Tuesday, March 26, 2013
Monday, March 25, 2013
Before we get into the books you must NEVER read let’s look at some of the books you probably SHOULDN’T read.
Our number 1 book you probably shouldn’t read is a story of struggle, of determination and of finally attaining one’s dream.
As with most of these stories, our tale begins with a young man returning from war only to discover that his country has been destroyed and ravaged by its enemies. In the years that follow even more misery is heaped upon the people of his once proud land.
Their economy crashes, the banks default, their currency becomes worthless and the communists are increasing in numbers.
With his country teetering on the edge of disaster, the young man puts aside his dreams of a bohemian lifestyle and becomes involved politically. Because of his unswerving commitment, his unyielding dedication, engaging oratory and personal magnetism he quickly becomes popular and the public starts viewing him as a possible political savior.
The government notices this as well, and fearing that his popularity may lead to revolution, they do what most threatened governments do, they arrest him and throw him into prison; often the fate of the true revolutionary. Many of our visionaries who valiantly take stands against government oppression are routinely executed and their bodies dumped into unmarked graves.
However, this is not the fate of this young man. He instead uses his jail time to write and reexamine his political future, fine tuning it so he will be viewed as an asset to the government instead of an enemy.
Once released he immediately goes to work, carefully planning his every move, carefully crafting his every speech, and most importantly carefully creating his public image.
He becomes a whirlwind of hard work, of determination. A true unstoppable force!
And within a few years he achieves his country’s highest office. But he is not one to rest on his laurels. No, he immediately goes to work to reestablish his nation as a proud and strong people. He almost single-handedly rebuilds the country’s economy, revitalizes its army, repairs and replaces its crumbling infrastructure and returns to his country its standing as a world leader!
And who was this young fire-brand? This unbowed anti-communist. This fiscal conservative, job creator and nation builder?
Why it’s the late, great…
Oh… You got to be kidding me!
Really!? Adolf F**cking Hitler!? And the book we’re talking about is Mein Kampf?
Well, there is at least one thing we can learn from this, and that is it’s sometimes a good idea for a government to arrest radicals, execute them and dump them in unmarked graves, because more often than not, they just make things worse.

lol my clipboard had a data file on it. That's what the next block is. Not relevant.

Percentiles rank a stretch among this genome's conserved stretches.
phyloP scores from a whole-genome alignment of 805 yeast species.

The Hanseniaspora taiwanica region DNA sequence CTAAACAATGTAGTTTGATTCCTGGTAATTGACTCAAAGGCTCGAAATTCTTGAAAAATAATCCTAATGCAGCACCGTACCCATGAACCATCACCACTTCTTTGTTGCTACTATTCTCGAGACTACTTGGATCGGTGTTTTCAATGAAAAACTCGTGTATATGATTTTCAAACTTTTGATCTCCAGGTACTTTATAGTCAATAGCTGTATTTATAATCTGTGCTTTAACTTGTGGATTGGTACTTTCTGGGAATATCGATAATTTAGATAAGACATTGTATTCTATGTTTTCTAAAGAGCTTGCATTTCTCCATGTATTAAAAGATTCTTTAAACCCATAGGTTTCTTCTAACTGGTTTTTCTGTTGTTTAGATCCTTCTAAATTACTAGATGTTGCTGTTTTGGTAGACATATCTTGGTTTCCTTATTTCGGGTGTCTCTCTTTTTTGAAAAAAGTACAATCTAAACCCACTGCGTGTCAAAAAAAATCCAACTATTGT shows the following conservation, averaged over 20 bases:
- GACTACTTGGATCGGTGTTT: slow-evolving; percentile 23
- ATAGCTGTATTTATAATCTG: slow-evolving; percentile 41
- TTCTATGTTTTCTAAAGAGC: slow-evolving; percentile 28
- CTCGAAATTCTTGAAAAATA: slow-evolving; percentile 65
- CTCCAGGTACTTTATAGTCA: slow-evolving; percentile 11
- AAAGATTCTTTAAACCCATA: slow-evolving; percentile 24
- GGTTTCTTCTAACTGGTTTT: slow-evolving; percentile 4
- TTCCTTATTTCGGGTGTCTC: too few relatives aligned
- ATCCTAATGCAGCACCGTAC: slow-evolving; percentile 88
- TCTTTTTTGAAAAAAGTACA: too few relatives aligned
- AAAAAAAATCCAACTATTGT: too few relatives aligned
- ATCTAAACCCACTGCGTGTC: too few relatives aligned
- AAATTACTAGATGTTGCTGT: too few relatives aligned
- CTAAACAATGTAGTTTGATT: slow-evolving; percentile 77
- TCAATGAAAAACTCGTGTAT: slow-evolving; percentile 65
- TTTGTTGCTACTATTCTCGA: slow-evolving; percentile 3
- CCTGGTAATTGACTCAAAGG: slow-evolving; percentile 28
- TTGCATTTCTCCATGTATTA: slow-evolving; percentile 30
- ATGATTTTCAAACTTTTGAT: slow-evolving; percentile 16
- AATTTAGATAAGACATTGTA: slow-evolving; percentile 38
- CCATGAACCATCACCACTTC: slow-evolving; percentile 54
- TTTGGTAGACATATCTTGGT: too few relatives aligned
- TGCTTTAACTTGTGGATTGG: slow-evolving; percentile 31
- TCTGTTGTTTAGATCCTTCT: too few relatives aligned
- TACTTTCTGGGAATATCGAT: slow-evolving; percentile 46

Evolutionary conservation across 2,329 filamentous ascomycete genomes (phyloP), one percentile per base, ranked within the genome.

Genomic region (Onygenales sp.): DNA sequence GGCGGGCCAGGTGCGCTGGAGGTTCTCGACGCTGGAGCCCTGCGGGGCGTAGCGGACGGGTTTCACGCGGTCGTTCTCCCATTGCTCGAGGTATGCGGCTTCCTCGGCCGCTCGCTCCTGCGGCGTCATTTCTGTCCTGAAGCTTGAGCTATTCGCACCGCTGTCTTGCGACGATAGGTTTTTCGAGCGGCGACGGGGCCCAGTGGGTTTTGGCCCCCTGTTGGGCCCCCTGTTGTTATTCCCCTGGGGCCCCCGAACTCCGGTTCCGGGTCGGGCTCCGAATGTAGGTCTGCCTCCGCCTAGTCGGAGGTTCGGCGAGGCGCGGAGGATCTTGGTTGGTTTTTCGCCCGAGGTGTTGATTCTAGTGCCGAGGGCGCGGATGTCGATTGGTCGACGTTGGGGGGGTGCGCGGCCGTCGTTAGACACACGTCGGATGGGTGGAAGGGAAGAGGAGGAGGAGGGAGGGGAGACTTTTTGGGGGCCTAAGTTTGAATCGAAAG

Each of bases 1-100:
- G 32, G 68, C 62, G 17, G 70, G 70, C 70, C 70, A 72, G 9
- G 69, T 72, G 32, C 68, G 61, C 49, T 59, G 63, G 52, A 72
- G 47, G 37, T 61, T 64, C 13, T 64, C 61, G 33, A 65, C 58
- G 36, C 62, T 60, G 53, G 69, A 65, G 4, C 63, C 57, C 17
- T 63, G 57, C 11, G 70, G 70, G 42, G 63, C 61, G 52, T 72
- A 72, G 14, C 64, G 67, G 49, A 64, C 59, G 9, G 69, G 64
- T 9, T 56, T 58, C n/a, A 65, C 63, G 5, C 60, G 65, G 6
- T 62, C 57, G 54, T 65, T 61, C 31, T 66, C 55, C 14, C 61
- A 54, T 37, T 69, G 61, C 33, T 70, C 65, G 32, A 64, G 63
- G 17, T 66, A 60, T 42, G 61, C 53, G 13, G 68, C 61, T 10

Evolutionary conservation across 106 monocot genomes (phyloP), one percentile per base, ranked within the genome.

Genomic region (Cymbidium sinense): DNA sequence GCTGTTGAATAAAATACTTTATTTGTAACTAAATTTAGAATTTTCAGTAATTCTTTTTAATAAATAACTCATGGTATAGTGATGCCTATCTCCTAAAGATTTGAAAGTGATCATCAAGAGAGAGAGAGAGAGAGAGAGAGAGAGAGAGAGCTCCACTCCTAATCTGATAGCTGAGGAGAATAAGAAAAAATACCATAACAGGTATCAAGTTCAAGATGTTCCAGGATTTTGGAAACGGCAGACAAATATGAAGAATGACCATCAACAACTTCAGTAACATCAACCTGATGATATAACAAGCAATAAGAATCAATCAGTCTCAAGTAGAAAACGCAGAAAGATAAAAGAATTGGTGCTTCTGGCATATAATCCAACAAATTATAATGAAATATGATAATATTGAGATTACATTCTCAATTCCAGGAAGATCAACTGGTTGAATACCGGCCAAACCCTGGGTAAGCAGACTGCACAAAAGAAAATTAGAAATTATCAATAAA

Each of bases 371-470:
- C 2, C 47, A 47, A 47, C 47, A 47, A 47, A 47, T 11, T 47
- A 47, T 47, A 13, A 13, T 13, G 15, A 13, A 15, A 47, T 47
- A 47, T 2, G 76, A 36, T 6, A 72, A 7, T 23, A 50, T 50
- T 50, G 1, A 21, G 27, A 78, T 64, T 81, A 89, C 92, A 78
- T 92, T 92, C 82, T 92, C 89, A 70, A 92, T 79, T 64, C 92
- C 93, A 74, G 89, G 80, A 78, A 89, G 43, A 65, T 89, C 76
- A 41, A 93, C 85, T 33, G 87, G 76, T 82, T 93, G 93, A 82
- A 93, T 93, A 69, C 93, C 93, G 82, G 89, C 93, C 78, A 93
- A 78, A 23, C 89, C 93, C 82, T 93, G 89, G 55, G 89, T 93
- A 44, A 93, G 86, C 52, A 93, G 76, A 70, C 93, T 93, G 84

The next book you probably shouldn’t read reminds us that although you are exceedingly bright, industrious and a success that doesn’t necessarily mean you should write a book that reveals your personal feeling about people, places and things.
Here’s a quick Public Service Announcement: If you have managed to become wealthy, successful and adored by the public, DO NOT, I repeat, DO NOT, write a book!
Seriously, what possible good could come from that? You’re already a success, have lots of money and are admired and loved by the public. My advice? Shut up, lie low, enjoy every moment of your phenomenal good fortune and sign autographs. I always sign autographs because people seem to like it and should I wind up brutally murdered in some opium den/whorehouse and found naked in bed with a chicken and a trumpet, I GUARANTEE, my autograph is going to be worth some real money.
And also because I LOVE my readers.
Anyway, this beloved businessman, inventor, innovator decided he needed to write column in the newspaper he owned. The column was called the International Jew. He wrote 91 columns on this topic and they later went on to be bound into four volumes in a book called The International Jew.
And in a amazing quirk or irony, guess who owned a well read copy of the International Jew and had a picture of its author on his wall?
That right, friends, Adolf Hitler!
And who was the person who wrote the International Jew? Whys it’s that Beloved American Icon, Henry Ford!
But enough about these books that you probably SHOULDN’T read, what you need to know are the names of the books you must NEVER Read.
Click this link to be spirited to my other blog where I reveal the information you seek.
Monday, March 18, 2013
Why fight? Because you are your only friend. More importantly, you’re the only one you can trust completely. Not your spouse, not your children, not your friends, not the government and certainly not the company you work for.
The only problem is, you might be unintentionally blocking yourself from having the life you want. I discovered that’s exactly what I was doing and that’s a hard lesson to learn.